We saw Amber Fort first, C.P didn't join us because he was too tired! Me and Ryan walked alllll the way up steep cobblestone roads to the main, faded gate. The fort is like a maze once you get inside past the main plaza. We got lost in long hallways, stairs going up and down. There are old columns with beautiful, intricate designs around the doorway. When you look out the windows is all hills in the background; amazing view. A pink wall goes straight up the mountain, like the Great Wall of China. After Amber Fort, CP, Ryan and I get delicious food downtown. Bursting with flavor and so so yummy.
Next we pass the Jal Mahal, or Water Palace, a palace built in the middle of a lake with gold towers on top. Going through the town is so depressing because it is SO poor and there is trash everywhere. The worst is when you see the stray dogs, cows and pigs eating it. More fruit+veg stalls on the side of the road. I love being covered in a shawl- I just feel safer. Next was the City Palace, all in pink! Where again CP doesn't join us.... Inside, the intricately designed city gate opens into a main square with a palace in the middle. A group of Indian schoolgirls are practicing painting designs of Hindu gods. Overhead are big glass chandeliers, big silver pots at the doorway. We have a look inside a museum with preserved clothing from the rulers in the 17th and 18th centuries - absolutely stunning. The long dresses had hundreds of ruffles and were sequined with real gold. The men working at the museum have bright red turbans and white suits. This is the old India of turbans and palaces that I know and love.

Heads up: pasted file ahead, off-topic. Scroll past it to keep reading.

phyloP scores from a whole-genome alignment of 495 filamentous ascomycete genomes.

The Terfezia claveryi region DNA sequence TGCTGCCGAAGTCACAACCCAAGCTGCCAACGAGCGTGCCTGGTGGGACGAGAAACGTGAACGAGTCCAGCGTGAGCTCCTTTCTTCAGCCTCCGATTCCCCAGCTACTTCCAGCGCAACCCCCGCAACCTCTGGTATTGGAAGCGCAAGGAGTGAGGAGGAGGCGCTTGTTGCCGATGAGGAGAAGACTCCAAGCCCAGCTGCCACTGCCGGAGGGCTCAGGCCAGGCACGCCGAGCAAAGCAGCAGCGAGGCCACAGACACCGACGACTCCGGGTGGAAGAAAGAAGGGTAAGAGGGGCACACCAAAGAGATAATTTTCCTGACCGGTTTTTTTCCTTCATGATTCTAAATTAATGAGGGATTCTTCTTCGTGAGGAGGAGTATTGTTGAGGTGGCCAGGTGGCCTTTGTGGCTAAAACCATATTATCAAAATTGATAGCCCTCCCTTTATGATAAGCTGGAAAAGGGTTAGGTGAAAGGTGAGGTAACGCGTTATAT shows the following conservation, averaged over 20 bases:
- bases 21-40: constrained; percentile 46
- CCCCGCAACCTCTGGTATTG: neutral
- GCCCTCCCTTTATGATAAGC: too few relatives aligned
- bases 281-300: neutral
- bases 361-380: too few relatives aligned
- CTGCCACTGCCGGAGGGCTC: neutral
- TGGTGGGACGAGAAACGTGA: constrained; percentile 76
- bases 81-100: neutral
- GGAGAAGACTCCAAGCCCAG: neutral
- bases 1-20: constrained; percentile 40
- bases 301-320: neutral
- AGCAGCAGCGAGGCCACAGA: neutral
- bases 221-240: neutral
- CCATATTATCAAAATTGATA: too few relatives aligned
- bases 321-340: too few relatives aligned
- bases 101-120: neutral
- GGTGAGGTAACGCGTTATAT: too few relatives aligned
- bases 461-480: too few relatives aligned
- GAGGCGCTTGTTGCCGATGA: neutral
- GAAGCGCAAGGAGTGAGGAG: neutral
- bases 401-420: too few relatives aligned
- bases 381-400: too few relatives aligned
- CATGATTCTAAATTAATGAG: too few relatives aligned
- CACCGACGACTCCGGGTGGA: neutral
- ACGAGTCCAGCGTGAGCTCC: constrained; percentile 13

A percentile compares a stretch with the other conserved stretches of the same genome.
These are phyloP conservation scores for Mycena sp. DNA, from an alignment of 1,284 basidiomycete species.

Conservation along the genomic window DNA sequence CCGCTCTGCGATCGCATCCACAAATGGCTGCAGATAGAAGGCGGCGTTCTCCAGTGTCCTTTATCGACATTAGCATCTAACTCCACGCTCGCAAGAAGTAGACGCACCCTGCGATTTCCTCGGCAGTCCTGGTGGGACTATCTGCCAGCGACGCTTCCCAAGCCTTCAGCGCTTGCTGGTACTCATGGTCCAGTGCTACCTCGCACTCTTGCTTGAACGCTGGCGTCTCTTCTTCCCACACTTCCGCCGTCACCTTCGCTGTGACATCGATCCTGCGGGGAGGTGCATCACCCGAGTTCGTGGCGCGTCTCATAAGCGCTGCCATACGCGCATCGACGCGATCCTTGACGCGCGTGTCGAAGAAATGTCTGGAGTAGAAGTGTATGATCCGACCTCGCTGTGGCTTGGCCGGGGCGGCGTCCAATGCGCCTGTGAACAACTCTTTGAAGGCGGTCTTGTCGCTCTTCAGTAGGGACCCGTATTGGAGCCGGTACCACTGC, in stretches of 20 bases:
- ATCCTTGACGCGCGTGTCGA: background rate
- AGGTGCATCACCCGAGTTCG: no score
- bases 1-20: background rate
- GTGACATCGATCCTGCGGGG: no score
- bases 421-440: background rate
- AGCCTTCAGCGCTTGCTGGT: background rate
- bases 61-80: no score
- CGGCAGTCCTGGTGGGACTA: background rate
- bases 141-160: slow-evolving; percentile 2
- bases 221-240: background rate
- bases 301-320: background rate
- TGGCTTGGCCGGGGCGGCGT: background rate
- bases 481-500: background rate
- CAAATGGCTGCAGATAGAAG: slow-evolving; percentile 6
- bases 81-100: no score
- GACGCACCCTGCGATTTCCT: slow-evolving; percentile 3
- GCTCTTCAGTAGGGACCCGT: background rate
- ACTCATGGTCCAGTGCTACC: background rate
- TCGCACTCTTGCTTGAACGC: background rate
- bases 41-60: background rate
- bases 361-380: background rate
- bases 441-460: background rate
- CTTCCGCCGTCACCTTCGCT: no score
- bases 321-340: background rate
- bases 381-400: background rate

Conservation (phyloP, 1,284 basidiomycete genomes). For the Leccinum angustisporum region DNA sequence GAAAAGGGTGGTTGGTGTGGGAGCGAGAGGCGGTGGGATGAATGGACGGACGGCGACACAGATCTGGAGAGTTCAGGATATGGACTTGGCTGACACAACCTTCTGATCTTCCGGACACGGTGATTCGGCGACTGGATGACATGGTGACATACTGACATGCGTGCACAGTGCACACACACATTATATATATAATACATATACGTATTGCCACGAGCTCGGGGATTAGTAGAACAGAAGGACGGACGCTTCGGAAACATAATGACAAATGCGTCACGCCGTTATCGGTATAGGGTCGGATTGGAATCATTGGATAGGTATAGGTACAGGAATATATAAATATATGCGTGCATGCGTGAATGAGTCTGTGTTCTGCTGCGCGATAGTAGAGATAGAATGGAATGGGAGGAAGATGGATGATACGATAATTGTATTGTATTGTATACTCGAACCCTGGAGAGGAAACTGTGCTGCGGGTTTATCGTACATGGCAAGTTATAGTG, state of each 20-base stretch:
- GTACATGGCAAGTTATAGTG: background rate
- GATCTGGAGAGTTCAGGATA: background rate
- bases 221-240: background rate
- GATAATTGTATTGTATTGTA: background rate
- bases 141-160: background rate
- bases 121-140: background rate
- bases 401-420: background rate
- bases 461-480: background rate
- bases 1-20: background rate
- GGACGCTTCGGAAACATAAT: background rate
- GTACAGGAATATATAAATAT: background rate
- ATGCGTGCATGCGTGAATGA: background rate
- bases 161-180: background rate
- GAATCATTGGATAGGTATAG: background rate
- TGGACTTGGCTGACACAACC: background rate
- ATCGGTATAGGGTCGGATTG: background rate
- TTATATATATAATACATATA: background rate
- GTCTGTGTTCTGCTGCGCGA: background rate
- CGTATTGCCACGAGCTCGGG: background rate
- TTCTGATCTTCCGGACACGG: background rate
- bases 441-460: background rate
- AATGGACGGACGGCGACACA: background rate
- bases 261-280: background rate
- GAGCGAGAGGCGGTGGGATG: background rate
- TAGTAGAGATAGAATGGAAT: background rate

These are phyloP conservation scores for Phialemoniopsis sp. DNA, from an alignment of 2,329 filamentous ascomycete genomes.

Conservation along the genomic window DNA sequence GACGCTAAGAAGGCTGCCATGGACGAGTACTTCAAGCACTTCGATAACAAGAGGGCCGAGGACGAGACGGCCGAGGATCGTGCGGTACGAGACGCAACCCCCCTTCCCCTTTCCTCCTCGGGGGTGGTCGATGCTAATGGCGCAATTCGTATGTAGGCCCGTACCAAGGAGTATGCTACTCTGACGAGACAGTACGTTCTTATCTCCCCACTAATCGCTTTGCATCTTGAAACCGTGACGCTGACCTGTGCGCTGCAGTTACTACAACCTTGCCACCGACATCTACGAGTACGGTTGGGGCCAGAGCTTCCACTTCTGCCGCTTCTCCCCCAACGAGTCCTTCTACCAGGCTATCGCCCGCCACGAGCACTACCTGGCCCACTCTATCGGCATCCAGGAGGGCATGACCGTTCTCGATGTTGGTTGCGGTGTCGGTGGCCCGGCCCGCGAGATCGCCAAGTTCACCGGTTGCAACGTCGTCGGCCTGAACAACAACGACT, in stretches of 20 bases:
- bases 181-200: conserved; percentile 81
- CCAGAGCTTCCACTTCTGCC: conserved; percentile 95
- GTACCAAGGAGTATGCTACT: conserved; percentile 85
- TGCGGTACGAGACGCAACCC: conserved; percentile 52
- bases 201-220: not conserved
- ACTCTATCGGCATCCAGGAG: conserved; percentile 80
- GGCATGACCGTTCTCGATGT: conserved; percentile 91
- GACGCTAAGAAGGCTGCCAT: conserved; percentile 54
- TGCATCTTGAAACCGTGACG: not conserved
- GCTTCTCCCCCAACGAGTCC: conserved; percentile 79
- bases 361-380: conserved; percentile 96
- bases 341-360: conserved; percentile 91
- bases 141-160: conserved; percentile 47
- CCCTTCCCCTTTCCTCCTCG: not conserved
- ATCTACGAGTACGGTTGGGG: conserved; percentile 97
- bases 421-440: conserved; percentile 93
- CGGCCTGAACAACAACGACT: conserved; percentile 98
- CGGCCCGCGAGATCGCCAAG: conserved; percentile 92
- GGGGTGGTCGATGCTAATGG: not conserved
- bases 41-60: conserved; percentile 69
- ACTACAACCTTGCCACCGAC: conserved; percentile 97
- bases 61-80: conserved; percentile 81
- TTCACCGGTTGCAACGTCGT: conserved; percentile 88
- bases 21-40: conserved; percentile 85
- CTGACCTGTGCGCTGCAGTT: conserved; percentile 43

I got my palm rad, where I was told I would be successful, self-starting and get married only once (most likely) between the ages of 25-28, have a boy then a girl. I am open-minded, and optimistic and like the real, not the artificial life, but I am easily taken advantage of (!). is good !

After City Palace, CP takes me a textile workhouse where I choose between hundreds of fabrics, patterns and block prints. I was in heaven. I buy a couple shirts, scarves and a tablecloth for the G family. Next was the silver shops- I buy two beautiful hand-crafted silver bracelets, but apparently even though I bargain for them, I pay way too much according to Rajan.
After an hour of shopping, we drive through the worst poverty I've seen sad.
We drop Ryan off at this orphanage project in Jaipur and hit the road for Delhi. We see a long line of camels along the way and a great big ELEPHANT!!
I stretch out in the backseat on CP's lap so I can sleep for two hours. When I wake up, CP and I manage a conversation (in his very broken English) about the type of not-so-nice people he encounters in this program, and how I don't want to be associated anymore with America. He teaches me some Indian dance moves and we danced the rest of the way home :)
Back at the hostel, the rest of the girls were finishing 3 bottles of wine (!) and all had red-stained teeth haha. They even managed to get Rajan drunk ahha :) He just sat there with the biggest smile on his face
We stood in front of the TV learning Bollywood dance moves and took loads of pictures with our new T-shirts. Rajan reads my palm again! Says similar thing..... Delhi tomorrow!

Wednesday, June 4th 2008: Dilli Haat Market
CP picks me up from the hostel at 10am- I stayed up late the night before talking with Ray- she's on a trip around the world, from India to Dubai to Tel Aviv, Paris, Amsterdam - how cool!
CP and I had a fun day, we laughed about words like "Butter naan", which he has so much difficulty saying. He's been teaching me Hindi saying like Sookriya, ferme lengue and nihil jihal.
We first go to Minal to see an ancient temple built long ago, around 1300 AD. The stones look so ancient
Next stop, Dilli Haat!! Great market...we listen to constant Hindi music as we batter through the Delhi market.